Is there an equation to determine the Ability Modifier?

I'm not talking about the chart that lists

  • 1 = −5
  • 2-3 = −4
  • 4-5 = −3
  • 6-7 = −2
  • etc.

I mean a legit equation that, if I somehow misplaced this information, I could determine what the modifier is based on the score?


The formula is simply:

$$ \frac{\mathrm{ability} - 10}{2} $$

with the result rounded down, if it contains any halves.


I know this is old but I think the current answers are close but slightly inadequate. I think the formula itself (rather than comments/descriptions) needs to account for rounding somehow, so here is an actual formula (in Google Sheets or Microsoft Excel syntax) that does work, and I feel is human-readable:

=(ROUNDDOWN(A1/2) - 5)

Where A1 is the ability score (or cell).

You could also use truncation, e.g. TRUNC(A1/2,0)-5, casting, e.g. INT(A1/2)-5, or the floor function, e.g. FLOOR(A1/2)-5 to effectively turn the decimals into integers. I feel like ROUNDDOWN is a bit more self-explanatory.

Mathematically, the above formula would be expressed using the floor function notation:

$$\left\lfloor\frac{a}{2}\right\rfloor - 5$$

Where \$a\$ is the ability score.

  • \$\begingroup\$ I am amused that your formula is nearly identical to my original post. +1, and I am curious if readers will like it more than my current answer. \$\endgroup\$ – Zhuge Oct 31 '18 at 5:50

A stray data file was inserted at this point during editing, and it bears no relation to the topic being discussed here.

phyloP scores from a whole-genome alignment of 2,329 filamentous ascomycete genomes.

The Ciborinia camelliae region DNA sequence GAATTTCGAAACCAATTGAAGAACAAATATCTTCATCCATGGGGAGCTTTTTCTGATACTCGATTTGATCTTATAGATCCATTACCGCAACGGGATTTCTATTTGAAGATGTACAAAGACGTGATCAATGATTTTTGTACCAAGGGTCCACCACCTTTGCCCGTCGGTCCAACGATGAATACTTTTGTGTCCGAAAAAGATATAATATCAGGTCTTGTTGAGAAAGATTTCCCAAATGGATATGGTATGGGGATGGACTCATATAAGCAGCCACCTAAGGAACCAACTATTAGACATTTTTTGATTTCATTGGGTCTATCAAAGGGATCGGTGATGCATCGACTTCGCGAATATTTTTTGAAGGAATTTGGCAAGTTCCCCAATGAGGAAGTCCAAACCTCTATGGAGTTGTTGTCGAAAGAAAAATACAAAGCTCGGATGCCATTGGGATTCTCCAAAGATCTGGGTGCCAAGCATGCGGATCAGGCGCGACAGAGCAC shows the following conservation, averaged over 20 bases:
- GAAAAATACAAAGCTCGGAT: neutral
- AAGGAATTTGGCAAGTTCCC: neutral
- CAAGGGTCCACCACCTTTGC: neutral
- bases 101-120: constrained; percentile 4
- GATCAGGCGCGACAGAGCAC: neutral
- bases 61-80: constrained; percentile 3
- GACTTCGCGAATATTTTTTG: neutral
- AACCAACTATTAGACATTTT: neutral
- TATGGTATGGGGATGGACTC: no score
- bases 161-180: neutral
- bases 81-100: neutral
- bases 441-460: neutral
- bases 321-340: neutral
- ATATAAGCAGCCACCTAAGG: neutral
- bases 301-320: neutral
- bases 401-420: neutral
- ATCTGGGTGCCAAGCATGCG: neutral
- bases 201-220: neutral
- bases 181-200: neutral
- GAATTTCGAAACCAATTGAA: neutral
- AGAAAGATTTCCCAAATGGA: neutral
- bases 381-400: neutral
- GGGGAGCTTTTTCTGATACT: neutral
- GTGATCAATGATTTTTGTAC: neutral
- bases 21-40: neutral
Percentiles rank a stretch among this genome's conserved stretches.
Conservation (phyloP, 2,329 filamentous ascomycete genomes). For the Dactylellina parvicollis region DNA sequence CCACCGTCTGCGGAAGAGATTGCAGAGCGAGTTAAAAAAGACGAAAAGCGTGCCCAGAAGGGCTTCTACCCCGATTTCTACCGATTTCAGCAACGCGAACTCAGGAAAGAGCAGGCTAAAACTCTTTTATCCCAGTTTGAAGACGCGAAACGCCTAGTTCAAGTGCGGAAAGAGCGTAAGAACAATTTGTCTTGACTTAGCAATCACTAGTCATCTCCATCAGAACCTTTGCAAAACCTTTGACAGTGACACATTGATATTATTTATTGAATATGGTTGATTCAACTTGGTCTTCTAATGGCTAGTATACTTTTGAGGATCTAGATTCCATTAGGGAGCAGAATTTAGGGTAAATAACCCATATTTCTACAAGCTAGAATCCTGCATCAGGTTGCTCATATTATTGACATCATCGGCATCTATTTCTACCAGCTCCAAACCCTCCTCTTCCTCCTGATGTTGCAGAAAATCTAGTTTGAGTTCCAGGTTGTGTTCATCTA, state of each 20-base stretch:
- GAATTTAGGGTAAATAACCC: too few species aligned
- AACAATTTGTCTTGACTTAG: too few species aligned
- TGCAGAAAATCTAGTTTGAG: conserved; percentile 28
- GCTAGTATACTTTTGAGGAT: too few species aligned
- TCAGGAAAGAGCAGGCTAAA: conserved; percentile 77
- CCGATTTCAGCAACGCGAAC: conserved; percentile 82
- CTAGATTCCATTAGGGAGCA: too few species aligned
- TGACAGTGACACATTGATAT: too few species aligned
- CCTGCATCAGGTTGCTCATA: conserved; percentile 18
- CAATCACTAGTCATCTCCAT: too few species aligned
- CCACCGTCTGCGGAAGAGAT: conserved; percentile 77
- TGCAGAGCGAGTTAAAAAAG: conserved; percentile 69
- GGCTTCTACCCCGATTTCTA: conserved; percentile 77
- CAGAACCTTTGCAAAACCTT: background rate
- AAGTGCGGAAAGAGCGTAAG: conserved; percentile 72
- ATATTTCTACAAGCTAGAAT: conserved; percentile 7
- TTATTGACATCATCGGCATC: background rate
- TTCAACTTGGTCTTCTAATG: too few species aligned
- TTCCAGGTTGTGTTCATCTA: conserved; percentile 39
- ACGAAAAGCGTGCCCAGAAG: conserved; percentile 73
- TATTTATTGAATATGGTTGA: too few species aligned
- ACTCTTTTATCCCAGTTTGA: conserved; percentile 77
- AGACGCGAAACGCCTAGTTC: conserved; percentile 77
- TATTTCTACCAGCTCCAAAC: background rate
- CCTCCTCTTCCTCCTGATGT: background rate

It's quite simple if you do a different equation like this:

$$\left(\frac{\text{score}}{2}\right) - 5=\text{Modifier}$$

  • 3
    \$\begingroup\$ This doesn't quite work either; you still need some sort of situational rounding or truncation. \$\endgroup\$ – Josh Oct 28 '18 at 13:44
  • \$\begingroup\$ -1, because as Josh mentions it doesn't perfectly capture what is needed to calculate the answer, and otherwise doesn't say anything my answer didn't already. \$\endgroup\$ – Zhuge Oct 31 '18 at 5:51

The Euclidean quotient of Ability divided by 2, remainder discarded, minus 5

Euclidean division is the process of dividing two integers to produce an integer quotient and an integer remainder. For example, 11 div 2 yields a quotient of 5 and a remainder of 1, where div signifies Euclidean division.

  • \$\begingroup\$ Similar answers have been stated previously using a variety of descriptions of the division required or processing of the quotient after real number division. Perhaps this is the rigorous answer sought? \$\endgroup\$ – Tuorg Nov 1 '18 at 1:47

I think it's already been stated, but the method I use is round the base number down to the nearest even (17->16) divide by half (16/2 = 8) and then subtract 5 (8-5=3)


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